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Nov 14, 2018 | By Thomas
New Zealand’s Callaghan Innovation unveiled Laminated Resin Printing (LRP) – a new 3D printing technology that enables rapid prototyping of high-resolution microscale structures.
Laminated Resin Printing (LRP) makes it fast, easy and affordable for researchers, developers and manufacturers to create a wide range of printed structures for applications such as electronics, wearables, sensors, IoT devices and more.
It enables developers to print submillimeter structures with complex geometries of up to 100 per cent density, in extraordinary low-layer thicknesses and with imaging speeds as quick as one second per layer independent of complexity or density, Callaghan said. Co-inventors Andrea Bubendorfer and Andrew Best developed LRP to address the need to rapidly produce microscale structures in an efficient, convenient and cost-effective way.
“Microfabrication – the production of very small high-value devices – is an export industry for New Zealand. Until now, however, making these miniature structures has been slow and expensive,” Co-inventors Andrea Bubendorfer said.
"By comparison, 3D printing has transformed how we make things, but it can’t operate on the small scale needed for microfabrication," she added. Bubendorfer and co-inventor set out to develop ways to address the need to rapidly produce microscale structures in an efficient, convenient and cost-effective way. "And by small, we’re talking 5 microns. For context, a human hair is about 100 microns."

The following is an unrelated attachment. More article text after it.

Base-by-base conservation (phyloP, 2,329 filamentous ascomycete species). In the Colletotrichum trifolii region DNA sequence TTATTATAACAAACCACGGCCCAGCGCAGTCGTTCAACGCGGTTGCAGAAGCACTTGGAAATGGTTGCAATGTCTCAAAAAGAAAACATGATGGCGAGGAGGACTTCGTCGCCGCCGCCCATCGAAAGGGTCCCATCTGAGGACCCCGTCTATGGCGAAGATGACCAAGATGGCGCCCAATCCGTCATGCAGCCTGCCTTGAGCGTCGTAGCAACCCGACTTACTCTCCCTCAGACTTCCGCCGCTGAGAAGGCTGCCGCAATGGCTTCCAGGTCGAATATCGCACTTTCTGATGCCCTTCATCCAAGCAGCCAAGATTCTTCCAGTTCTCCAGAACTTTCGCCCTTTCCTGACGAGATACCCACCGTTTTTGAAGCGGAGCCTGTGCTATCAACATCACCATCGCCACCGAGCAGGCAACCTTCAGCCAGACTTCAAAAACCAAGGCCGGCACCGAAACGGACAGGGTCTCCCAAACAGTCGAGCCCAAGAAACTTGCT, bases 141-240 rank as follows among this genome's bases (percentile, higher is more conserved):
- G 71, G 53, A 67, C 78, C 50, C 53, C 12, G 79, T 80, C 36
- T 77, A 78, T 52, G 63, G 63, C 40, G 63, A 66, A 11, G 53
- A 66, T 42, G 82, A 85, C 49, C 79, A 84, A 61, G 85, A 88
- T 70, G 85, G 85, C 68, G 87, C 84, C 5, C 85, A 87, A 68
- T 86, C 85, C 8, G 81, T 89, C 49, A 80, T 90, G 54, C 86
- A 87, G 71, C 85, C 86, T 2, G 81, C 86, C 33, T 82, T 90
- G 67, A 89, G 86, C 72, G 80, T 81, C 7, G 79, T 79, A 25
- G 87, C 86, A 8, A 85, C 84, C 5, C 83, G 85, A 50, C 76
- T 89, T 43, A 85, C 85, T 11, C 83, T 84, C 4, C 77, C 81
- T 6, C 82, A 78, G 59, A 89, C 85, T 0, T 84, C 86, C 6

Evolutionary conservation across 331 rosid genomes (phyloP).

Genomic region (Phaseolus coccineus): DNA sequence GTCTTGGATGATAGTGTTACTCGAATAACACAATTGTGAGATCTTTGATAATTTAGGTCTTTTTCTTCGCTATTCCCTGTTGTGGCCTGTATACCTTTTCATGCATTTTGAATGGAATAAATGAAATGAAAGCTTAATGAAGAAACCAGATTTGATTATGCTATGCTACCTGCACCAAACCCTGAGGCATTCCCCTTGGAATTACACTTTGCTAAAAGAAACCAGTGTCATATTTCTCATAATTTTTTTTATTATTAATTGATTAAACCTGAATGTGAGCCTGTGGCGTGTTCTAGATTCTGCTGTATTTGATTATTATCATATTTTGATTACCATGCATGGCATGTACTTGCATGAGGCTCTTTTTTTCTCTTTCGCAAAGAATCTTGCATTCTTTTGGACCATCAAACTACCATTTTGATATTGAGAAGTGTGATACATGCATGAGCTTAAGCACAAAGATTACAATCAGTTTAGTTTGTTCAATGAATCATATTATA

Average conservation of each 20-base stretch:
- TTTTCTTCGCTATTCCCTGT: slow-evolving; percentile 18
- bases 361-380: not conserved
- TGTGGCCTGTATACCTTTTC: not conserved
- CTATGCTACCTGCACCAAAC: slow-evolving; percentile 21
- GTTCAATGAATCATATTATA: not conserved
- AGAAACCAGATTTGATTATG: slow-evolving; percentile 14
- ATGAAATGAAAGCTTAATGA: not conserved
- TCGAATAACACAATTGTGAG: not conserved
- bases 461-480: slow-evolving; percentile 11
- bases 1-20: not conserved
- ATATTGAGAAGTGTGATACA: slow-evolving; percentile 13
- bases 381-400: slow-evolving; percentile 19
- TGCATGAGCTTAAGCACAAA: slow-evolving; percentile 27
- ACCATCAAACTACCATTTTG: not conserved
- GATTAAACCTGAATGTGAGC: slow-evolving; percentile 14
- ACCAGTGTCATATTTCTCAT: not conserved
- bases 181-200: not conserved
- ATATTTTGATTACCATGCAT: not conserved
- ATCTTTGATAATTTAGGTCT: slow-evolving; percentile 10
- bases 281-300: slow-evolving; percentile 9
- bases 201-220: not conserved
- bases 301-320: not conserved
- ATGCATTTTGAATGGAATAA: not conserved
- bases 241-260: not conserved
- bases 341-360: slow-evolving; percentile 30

The MicroMaker3D team received support from IDTechEx Launchpad initiative and KiwiNet through funding, programmes, and advice; engineering expertise provided by the Mechatronics Engineers at the Massey University Centre for Additive Manufacturing and the Callaghan Innovation Advanced Engineering team; and advice and encouragement from Johan Potgieter (Professor of Robotics at Massey University and expert in additive manufacturing) and Olaf Diegel (Professor of Product Development and world-renowned 3D printing expert). The project has attracted a further $684,000 of pre-seed funding from KiwiNet.
Callaghan Innovation MicroMaker3D team
LRP is a versatile technology for printing:
• Standalone planar structures (shadow masks, optical slits, optical encoders, filters, meshes, etc.)
• Structures on paper, fabric and PCB substrates (wearables, disposable microfluidics, lab-on-a-chip devices)
• Printed electronic masks
• Miniature 3D prints (microcomponentry, MEMS springs)
• Overhang structures in elastic material – ideal for microsensor components
The technology is highly functional:
• Affordable and easy to use
• Fast, with imaging speeds of seconds per layer independent of complexity or density
• No cleanroom is required
• Scalable from prototype to production using the same high-quality material
LRP excels in:
• Rapid prototyping for applications where size and weight matter
• 5-micron voxel printing with high accuracy and complexity
• Printing single layer and multilayer structures
• Producing prints with extreme thermal and chemical resistance
• Printing on a variety of substrates: paper, fabric, silicon wafers, PCBs
The technology is being used to produce a range of structures. Examples include:
• Sharks skin, textured surfaces
• Microwell plates
• Stencils, such as for microwave antenna
• Micro filters
• Microcomponents, such as gears, lever sprints, needle pointers, circlips
• Patterned conductive tracks
• Encapsulated structures.
Posted in 3D Printing Technology
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